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Anticipating Guest Needs

May 10, 2012 by Bruce Jones, Programming Director, Disney Institute

One of the little “wows” we like to surprise our Guests with is resolving a problem before they have to ask for help. We take the time and effort to study what our Guests need and want, along with their emotions and stereotypes. For instance, our Cast Members often recognize when a Guest is lost or looking for a restroom and know to approach him/her for help before he/she even has to ask.

Hire individuals that take an interest in others and genuinely care about making a difference. If you hire for attitude and train for aptitude, you are on your way to creating something special for all of your Guests.

What can your organization do to better anticipate and respond to Guest needs?

 


Posted in Quality Service | Tagged Quality Service, Anticipating Guest Needs | 2 Comments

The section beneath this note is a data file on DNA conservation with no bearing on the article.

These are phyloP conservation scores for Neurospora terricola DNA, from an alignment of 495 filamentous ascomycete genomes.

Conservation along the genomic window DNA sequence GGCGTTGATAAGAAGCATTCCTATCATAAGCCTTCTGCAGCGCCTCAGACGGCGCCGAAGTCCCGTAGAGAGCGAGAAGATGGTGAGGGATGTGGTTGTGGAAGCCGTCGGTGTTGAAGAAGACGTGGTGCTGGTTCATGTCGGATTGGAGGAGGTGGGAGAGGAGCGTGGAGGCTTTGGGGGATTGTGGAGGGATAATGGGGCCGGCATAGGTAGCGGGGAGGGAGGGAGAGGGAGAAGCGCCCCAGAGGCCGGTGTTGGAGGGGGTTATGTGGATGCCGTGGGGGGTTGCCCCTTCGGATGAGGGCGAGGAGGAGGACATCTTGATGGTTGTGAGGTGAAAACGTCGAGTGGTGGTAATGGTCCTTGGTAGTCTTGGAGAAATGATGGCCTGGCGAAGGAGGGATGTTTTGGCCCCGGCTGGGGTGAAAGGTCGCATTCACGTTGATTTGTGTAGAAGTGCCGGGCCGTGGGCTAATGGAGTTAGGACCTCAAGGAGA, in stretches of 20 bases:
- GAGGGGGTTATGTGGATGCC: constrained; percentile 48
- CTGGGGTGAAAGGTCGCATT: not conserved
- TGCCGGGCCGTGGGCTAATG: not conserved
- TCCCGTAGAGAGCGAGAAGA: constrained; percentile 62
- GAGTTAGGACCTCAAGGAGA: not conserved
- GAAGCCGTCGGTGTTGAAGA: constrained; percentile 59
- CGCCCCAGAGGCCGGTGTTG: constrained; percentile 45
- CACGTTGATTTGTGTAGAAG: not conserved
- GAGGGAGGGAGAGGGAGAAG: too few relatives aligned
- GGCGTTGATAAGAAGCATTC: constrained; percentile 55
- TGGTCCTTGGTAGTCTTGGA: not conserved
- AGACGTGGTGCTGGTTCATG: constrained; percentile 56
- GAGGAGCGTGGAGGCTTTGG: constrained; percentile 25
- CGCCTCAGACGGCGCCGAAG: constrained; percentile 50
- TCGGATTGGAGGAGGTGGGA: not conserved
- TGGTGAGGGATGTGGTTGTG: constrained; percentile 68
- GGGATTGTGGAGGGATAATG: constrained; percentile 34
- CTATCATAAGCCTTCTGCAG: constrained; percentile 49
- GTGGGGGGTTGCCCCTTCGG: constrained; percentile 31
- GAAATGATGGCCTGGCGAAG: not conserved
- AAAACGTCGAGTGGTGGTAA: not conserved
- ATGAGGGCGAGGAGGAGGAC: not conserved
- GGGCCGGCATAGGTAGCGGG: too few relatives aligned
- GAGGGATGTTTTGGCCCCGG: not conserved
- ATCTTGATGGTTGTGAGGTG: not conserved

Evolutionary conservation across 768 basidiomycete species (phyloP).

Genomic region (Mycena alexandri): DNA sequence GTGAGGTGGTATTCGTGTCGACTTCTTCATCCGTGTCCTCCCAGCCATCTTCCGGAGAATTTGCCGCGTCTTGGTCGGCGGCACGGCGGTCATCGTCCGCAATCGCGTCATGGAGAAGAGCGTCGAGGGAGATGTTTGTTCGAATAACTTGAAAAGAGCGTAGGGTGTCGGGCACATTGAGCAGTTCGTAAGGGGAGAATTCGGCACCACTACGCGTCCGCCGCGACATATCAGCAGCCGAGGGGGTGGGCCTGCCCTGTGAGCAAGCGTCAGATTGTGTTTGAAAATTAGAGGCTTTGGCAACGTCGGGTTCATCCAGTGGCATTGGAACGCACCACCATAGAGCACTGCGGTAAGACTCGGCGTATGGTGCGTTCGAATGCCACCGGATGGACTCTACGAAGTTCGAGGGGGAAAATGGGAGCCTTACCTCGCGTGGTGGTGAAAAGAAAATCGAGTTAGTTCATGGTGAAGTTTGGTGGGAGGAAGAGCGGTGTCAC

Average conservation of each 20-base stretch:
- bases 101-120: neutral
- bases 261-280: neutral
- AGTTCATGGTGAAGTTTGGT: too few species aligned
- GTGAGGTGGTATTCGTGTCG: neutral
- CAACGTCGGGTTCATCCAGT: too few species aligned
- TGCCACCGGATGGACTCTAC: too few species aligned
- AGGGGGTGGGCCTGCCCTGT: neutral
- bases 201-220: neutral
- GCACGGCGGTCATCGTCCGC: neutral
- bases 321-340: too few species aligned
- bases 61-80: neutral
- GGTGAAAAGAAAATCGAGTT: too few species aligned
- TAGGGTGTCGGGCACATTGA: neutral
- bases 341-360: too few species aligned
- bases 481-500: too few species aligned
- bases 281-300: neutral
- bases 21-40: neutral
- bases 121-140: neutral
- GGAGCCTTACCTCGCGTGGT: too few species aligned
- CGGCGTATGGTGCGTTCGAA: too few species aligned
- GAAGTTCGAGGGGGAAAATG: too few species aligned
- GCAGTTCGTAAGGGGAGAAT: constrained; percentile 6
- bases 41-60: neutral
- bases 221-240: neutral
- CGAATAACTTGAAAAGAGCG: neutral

2 Responses to Anticipating Guest Needs

  • Jim says:

    on May 10, 2012

    I do this all the time at work. I love watching the surprise on my guests faces when I surprise them with an answer or item they need but hadn't even asked you for yet. I feel like Radar O'Reilly from MASH. They think I'm psychic. But all it takes is good set of ears and eyes.


  • Amber S. says:

    on May 10, 2012

    That is so true, while visiting WDW in January, we stopped to eat at the Pecos Bill Tall Tale Cafe in Magic Kingdom and we got our food and sat down and realized I had forgotten to ask for sour cream for my taco salad. So, I get up and start walking to the front and a castmember stops me and says, "I bet you are needing sour cream, aren't you?" At that moment, I realized just how well that the castmembers were not only doing their jobs, but really studying their guest to make sure they would have everything they need and anticipating if someone would need something. That is customer service at a 10 and it made me feel like I was being looked after. And it was only sour cream. But I remembered that experience because it had such a positive impact by that one person.


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